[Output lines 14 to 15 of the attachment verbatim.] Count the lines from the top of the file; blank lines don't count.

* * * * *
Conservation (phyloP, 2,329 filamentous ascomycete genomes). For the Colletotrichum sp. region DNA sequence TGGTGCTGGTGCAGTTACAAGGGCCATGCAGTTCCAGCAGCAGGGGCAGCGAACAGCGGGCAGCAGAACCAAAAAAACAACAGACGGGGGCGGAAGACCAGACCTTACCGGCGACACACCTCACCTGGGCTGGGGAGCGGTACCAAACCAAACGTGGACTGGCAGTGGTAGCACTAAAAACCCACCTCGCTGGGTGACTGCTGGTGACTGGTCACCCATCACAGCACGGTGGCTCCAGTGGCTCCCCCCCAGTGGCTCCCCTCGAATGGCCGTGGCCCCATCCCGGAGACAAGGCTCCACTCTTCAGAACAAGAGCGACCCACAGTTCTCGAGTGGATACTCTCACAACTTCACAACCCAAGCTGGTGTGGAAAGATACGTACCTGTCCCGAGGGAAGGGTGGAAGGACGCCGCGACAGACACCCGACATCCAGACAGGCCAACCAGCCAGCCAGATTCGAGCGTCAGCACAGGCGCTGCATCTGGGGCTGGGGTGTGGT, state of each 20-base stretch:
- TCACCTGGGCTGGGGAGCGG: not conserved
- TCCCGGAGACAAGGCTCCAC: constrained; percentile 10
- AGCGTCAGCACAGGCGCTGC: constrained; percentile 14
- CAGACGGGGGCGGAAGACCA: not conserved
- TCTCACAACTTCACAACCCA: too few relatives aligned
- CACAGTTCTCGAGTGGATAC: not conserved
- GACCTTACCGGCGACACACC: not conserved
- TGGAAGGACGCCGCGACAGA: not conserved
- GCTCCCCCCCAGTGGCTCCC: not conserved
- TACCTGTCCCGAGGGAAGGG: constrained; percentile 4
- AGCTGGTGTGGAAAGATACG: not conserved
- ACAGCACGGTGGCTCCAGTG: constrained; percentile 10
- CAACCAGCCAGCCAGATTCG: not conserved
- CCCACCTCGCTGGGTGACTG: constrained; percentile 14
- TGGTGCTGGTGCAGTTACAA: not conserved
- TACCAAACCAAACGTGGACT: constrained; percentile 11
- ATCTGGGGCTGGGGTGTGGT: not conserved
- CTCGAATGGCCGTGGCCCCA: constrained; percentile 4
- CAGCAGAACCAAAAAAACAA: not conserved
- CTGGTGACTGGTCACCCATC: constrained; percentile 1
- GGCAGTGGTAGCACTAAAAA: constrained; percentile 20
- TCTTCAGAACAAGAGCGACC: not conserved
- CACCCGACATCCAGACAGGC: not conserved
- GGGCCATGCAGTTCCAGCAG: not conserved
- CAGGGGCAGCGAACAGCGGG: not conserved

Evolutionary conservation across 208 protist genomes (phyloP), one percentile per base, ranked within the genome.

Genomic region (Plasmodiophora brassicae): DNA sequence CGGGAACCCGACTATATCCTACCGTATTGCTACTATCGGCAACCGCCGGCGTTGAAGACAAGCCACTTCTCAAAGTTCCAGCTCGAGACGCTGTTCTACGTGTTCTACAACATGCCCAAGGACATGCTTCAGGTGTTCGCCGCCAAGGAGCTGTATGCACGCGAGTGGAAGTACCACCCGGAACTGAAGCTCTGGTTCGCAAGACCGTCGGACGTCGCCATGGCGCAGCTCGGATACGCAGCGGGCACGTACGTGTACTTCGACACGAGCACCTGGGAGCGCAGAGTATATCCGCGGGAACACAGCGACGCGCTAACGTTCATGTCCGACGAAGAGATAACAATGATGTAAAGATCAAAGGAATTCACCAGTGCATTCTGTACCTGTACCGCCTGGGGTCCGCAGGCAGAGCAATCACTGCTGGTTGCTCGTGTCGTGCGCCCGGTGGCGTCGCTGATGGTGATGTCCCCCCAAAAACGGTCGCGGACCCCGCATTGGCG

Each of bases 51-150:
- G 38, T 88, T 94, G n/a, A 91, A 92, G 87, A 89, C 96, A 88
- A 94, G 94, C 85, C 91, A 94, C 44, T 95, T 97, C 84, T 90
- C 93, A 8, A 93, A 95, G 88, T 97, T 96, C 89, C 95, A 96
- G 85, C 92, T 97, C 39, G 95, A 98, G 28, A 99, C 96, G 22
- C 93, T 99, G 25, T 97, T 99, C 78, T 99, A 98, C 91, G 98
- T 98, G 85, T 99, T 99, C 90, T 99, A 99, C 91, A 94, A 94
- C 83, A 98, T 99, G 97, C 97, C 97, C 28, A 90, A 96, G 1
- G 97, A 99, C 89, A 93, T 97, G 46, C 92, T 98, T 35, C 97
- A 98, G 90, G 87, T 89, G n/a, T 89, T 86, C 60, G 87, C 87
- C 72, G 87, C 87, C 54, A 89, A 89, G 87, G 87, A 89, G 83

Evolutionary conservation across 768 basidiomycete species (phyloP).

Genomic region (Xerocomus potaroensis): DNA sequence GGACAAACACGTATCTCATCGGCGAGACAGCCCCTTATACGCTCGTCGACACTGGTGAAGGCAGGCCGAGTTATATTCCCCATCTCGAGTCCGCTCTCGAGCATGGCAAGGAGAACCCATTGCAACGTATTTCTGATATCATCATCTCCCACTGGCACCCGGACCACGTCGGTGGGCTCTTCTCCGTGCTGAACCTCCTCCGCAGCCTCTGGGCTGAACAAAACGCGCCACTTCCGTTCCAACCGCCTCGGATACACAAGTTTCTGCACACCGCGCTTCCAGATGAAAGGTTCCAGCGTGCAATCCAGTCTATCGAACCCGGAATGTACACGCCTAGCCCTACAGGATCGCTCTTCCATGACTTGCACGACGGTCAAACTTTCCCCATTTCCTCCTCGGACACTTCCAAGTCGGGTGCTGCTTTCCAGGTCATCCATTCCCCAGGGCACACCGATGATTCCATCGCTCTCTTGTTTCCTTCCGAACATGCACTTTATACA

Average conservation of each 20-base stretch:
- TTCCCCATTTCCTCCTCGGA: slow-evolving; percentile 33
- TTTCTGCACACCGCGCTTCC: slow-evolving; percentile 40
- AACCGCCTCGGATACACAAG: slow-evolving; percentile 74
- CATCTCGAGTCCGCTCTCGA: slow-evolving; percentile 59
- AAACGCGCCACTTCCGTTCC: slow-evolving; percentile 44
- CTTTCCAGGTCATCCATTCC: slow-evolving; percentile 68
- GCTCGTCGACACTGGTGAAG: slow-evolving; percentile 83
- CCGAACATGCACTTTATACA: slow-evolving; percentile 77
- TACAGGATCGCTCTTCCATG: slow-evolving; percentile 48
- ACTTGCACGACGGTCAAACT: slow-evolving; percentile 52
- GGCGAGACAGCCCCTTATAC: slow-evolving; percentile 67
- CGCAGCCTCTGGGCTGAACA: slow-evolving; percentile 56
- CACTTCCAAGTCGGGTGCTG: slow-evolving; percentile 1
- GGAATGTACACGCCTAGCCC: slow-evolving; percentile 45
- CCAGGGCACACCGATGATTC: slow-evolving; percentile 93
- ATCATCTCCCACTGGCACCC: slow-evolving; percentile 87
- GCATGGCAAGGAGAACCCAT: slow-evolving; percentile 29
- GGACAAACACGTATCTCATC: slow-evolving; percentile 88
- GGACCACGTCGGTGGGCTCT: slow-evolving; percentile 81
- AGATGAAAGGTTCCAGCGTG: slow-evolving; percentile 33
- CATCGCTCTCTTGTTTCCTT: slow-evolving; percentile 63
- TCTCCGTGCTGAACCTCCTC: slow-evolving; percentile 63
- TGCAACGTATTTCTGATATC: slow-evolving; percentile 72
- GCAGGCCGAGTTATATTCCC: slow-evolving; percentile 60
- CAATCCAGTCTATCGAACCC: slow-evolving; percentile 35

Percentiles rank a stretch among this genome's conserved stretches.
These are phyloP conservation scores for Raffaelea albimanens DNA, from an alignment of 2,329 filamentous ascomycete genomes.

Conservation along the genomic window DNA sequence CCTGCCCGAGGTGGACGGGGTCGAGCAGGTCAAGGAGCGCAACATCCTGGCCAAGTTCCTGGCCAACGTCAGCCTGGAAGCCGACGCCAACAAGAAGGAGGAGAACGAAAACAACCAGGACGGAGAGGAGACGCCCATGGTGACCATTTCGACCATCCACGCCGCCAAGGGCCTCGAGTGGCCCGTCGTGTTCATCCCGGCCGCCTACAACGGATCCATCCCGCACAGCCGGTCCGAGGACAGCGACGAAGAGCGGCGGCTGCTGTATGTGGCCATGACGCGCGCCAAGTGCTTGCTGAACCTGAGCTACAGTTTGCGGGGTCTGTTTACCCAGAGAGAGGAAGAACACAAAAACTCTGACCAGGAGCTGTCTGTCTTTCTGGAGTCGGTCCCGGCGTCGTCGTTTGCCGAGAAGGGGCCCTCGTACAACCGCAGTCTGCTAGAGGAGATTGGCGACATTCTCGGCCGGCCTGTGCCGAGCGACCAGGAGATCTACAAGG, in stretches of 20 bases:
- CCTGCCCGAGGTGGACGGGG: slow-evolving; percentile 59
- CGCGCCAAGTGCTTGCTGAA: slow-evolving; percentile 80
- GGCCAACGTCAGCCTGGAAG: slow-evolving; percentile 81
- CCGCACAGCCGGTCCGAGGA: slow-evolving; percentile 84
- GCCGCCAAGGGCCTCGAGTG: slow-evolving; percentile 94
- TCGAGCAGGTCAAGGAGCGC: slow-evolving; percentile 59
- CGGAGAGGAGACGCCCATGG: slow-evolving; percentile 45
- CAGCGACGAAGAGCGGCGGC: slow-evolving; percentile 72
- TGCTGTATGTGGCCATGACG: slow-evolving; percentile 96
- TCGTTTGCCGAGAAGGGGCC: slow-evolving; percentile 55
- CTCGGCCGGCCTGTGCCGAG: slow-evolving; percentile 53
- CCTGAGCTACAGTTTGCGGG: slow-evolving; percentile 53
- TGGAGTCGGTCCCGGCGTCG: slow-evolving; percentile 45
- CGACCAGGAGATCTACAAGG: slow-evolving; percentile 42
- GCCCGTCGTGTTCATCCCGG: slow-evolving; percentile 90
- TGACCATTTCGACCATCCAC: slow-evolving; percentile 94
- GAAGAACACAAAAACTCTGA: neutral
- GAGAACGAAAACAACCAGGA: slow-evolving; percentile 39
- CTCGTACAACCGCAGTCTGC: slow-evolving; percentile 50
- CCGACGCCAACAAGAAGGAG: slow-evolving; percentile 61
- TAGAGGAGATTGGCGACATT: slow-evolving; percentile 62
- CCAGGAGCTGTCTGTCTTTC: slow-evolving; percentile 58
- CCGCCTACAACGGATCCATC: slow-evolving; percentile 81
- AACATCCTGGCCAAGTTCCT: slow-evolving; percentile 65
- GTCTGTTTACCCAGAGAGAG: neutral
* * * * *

- CAACCAGCCAGCCAGATTCG: not conserved
- CCCACCTCGCTGGGTGACTG: constrained; percentile 14